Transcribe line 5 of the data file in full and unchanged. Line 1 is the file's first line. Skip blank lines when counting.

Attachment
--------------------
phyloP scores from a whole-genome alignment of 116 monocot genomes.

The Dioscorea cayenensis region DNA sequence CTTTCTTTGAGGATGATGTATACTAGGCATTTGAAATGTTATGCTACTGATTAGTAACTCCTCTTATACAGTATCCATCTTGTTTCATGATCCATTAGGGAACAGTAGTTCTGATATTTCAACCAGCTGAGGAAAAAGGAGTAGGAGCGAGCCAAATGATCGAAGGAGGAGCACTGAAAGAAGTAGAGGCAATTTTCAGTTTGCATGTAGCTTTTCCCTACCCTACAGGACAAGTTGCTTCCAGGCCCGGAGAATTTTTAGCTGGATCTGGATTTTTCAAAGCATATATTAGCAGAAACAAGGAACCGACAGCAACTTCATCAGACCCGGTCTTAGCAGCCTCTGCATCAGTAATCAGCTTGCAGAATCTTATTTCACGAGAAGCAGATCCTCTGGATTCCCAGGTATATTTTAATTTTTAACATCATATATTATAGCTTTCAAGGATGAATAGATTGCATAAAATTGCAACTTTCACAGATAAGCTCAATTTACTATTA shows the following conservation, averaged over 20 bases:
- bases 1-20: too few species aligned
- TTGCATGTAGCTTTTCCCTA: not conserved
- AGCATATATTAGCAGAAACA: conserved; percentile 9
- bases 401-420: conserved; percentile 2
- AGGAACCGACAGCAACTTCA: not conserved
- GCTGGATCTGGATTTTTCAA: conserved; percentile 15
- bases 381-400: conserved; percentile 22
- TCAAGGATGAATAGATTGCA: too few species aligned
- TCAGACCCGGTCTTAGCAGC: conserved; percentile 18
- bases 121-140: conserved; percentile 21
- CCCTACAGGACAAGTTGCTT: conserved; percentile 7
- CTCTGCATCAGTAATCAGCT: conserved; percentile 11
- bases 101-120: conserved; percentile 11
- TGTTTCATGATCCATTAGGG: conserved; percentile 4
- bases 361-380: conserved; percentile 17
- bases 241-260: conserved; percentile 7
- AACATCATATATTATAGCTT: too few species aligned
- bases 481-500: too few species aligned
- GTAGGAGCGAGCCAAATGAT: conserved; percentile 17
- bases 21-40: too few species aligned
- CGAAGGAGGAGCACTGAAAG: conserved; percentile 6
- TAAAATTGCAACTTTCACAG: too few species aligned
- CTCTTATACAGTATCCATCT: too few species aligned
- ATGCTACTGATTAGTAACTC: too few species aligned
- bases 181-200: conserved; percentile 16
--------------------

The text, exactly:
- AGCATATATTAGCAGAAACA: conserved; percentile 9